Dispatch August 2009

Losing Patience with Israel

More than democracy, Washington wants stability in the Middle East. That means leaning against the interests of the Jewish state.

Not since the days of Henry Kissinger’s Mid-East shuttle diplomacy in the 1970s has America’s foreign policy toward Israel been characterized by such an attitude of unsentimental realism.

After eight years of fighting, the stalemate in Afghanistan and the loss of 4,000 American troops in Iraq – not to mention the deaths of perhaps hundreds of thousands of Iraqis – has rendered the search for stability, rather than democracy, paramount, and created a climate in which interests are to be valued far more than friends.

Indeed, having sacrificed so much for the sake of the Middle East’s future, America will not think twice about asking its friends—especially the one it bankrolls, and which is occupying densely Arab-populated land—to sacrifice, too. Many, both in the Administration and in the wider Washington establishment, have simply lost patience with what they see as Israeli intransigence over settlements in occupied territories. This may not be fair, or even wholly logical, for the issue of settlements is highly complex. But the reality is that Washington’s quiet passions have turned decidedly against Israel.

Israel’s supporters believe that because both the U.S. and Israel are democracies, the two countries share identical national interests. But Israel is half a world away from America, virtually surrounded by enemies on land, while America is an island nation bordered by two vast oceans. Because a nation’s interests are governed to a great extent by its geographical situation, it’s simply impossible for the two countries’ interests to neatly overlap. Take the dilemma of Iran’s nuclear program. Iran threatens Israel much more than it does America. It may very well be in Israel’s best interest to attack Iran. But it is probably not in America’s for Israel to do so, given America’s exposure in Iraq. And an Israeli attack could destroy President Barack Obama’s efforts to reach out to the Muslim world. If you think the tension between the U.S. and Israel is high now, just wait until there’s a significant spike in casualties in Iraq following an Israeli strike on Iran.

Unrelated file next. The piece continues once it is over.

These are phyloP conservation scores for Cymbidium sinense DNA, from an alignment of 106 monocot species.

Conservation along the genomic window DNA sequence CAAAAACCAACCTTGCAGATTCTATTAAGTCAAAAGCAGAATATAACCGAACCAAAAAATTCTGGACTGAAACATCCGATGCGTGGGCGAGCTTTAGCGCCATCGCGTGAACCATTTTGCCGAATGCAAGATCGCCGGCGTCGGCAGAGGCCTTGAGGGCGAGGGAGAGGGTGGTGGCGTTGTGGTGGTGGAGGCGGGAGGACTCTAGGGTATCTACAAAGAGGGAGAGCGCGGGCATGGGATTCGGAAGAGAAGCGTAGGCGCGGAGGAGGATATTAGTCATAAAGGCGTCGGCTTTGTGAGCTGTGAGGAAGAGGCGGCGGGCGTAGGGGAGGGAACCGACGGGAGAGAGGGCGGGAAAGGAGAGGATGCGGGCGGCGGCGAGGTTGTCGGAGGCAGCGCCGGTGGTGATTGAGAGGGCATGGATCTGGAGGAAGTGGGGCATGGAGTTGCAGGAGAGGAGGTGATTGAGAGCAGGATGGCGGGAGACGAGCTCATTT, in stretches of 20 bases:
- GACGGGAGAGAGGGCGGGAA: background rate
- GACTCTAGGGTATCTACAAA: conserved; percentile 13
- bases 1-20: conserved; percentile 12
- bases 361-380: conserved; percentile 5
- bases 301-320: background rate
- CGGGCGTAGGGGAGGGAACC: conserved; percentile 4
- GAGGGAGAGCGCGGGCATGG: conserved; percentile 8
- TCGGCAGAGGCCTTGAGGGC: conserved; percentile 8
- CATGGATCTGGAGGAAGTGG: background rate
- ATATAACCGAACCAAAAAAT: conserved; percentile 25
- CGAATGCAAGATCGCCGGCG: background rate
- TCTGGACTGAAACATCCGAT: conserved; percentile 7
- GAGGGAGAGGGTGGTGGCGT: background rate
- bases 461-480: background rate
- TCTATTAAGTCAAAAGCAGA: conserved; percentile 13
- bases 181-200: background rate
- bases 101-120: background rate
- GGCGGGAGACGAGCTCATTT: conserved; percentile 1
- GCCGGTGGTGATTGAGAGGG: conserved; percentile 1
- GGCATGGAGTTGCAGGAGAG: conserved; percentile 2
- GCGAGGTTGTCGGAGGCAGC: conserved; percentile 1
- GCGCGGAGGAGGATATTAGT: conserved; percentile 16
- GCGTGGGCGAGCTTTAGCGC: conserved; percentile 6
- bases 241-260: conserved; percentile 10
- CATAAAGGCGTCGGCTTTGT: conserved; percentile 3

In the weeks after 9/11, there were a number of terrorist attacks in Israel, which inspired a certain sympathy in Washington. That’s why, at the time, calls for Israel to make concessions as a means of fixing America’s relationship with the Muslim world fell on deaf ears. But terrorist attacks in Israel are rarer now, and Israel’s incompetent war in Lebanon in 2006 and its inconclusive one in Gaza last winter have made it look like the boorish regional aggressor. Moreover, in the past, America’s military establishment admired Israel for its military innovation and derring-do. But Israel’s inability to cope sufficiently with unconventional enemies in Lebanon and Gaza has reduced its appeal.

Presented by

Robert D. Kaplan is the author of Asia’s Cauldron: The South China Sea and the End of a Stable Pacific. He is the chief geopolitical analyst for Stratfor, and a national correspondent for The Atlantic. 

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